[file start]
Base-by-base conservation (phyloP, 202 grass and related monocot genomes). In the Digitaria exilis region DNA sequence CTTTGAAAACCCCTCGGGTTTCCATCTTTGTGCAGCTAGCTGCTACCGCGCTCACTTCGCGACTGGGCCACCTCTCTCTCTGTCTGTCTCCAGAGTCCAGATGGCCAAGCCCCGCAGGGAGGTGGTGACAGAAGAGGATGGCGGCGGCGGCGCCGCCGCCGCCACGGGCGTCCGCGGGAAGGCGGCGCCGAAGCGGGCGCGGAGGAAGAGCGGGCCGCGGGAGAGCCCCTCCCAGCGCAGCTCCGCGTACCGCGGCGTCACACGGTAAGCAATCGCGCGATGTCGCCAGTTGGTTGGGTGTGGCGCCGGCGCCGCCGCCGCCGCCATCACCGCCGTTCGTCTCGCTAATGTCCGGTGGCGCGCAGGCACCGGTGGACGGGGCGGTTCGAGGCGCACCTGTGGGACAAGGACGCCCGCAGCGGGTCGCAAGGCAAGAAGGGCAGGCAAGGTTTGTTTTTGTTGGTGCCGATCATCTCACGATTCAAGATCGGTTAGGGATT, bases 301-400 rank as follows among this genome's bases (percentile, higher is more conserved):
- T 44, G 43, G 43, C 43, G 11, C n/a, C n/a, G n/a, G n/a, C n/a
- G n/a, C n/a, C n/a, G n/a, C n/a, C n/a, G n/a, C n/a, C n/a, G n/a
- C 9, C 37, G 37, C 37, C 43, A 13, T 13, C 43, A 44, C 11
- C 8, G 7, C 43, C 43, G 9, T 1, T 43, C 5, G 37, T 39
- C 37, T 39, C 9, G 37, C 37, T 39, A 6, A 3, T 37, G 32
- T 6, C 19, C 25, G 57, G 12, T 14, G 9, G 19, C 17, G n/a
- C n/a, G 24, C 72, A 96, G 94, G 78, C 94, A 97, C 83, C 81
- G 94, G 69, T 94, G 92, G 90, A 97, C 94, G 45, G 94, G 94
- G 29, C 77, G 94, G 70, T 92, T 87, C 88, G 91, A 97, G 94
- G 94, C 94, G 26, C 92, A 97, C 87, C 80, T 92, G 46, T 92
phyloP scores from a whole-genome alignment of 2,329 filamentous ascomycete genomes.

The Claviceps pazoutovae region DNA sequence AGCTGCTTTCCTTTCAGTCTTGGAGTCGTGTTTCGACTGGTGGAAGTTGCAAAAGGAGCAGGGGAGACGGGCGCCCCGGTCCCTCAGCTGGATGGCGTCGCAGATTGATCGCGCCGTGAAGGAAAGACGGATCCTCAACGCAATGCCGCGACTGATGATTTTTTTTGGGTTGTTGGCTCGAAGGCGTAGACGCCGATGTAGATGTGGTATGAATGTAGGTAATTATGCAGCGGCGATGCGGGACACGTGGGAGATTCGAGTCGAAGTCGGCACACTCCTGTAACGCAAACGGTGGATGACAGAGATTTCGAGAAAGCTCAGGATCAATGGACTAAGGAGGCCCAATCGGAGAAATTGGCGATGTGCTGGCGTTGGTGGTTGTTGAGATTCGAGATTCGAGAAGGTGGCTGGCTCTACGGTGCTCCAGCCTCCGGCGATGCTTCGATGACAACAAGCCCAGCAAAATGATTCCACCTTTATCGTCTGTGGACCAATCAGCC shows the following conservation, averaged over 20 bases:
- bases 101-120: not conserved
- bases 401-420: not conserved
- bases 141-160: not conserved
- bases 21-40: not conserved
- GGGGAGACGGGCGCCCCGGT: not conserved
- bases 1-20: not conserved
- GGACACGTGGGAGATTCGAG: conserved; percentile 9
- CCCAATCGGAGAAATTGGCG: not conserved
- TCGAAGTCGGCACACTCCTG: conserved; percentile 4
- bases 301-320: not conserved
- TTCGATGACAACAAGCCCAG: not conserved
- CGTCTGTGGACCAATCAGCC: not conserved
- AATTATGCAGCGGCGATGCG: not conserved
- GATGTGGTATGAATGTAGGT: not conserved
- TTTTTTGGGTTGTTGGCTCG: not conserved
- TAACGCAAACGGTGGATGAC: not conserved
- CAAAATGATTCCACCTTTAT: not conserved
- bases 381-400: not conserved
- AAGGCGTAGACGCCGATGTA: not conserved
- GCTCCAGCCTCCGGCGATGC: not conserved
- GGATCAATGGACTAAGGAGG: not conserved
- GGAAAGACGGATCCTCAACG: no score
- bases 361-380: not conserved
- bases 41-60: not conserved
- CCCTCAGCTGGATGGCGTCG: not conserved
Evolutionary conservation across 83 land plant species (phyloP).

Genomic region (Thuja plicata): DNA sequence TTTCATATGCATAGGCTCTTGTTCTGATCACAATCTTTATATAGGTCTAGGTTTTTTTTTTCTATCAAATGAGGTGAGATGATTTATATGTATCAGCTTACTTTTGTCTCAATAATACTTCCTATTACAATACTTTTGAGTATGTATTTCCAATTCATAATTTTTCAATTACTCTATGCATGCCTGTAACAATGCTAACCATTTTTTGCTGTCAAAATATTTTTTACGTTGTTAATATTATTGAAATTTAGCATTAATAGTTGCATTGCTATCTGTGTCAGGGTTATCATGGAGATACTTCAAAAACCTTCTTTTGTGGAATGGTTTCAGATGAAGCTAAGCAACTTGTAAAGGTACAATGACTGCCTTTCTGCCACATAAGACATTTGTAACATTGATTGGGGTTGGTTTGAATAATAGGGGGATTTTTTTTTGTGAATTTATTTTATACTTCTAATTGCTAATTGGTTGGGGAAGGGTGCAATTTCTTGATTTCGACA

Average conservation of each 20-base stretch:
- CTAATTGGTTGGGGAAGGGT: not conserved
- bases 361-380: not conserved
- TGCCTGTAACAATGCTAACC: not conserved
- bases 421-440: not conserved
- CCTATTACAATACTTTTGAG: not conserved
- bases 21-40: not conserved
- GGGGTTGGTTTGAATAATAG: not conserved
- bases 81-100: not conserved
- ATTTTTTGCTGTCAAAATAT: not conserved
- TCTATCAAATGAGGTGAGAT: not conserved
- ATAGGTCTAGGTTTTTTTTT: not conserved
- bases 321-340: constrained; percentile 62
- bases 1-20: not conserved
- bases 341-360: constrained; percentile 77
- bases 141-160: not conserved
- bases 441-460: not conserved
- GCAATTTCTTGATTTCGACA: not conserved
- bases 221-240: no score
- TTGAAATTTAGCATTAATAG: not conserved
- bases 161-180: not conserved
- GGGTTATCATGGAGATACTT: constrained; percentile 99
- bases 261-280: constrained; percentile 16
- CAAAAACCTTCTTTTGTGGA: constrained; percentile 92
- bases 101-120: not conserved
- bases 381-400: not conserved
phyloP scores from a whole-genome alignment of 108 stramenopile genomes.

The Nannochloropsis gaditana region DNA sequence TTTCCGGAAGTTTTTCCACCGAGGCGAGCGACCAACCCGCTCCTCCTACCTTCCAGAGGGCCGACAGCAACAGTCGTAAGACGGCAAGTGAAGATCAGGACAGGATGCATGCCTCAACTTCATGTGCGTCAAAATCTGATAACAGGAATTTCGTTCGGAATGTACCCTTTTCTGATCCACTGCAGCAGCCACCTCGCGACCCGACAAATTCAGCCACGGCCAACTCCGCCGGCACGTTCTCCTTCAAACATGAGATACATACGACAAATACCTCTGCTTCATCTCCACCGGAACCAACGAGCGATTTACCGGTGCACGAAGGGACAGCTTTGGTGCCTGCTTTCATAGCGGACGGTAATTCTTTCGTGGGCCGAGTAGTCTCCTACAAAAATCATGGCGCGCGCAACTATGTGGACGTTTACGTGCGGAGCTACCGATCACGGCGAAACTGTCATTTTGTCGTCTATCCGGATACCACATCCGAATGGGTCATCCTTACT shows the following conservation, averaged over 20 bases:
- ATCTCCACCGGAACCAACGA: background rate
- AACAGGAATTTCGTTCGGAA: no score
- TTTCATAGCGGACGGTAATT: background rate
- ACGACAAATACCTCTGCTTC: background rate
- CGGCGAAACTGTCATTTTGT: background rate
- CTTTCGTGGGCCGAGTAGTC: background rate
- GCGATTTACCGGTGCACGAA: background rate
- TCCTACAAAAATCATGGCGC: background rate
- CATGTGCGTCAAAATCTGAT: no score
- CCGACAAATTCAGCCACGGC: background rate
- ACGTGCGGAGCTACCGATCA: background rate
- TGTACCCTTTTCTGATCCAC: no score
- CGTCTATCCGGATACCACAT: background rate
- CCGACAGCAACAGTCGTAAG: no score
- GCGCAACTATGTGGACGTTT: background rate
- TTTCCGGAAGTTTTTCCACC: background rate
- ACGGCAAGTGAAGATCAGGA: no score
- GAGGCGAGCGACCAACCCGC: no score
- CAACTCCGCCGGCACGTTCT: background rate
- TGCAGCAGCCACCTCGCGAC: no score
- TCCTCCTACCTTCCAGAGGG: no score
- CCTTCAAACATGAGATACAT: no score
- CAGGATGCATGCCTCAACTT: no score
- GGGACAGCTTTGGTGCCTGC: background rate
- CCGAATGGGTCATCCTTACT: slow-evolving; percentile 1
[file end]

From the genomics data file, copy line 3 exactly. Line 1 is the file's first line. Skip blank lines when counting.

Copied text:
- G n/a, C n/a, C n/a, G n/a, C n/a, C n/a, G n/a, C n/a, C n/a, G n/a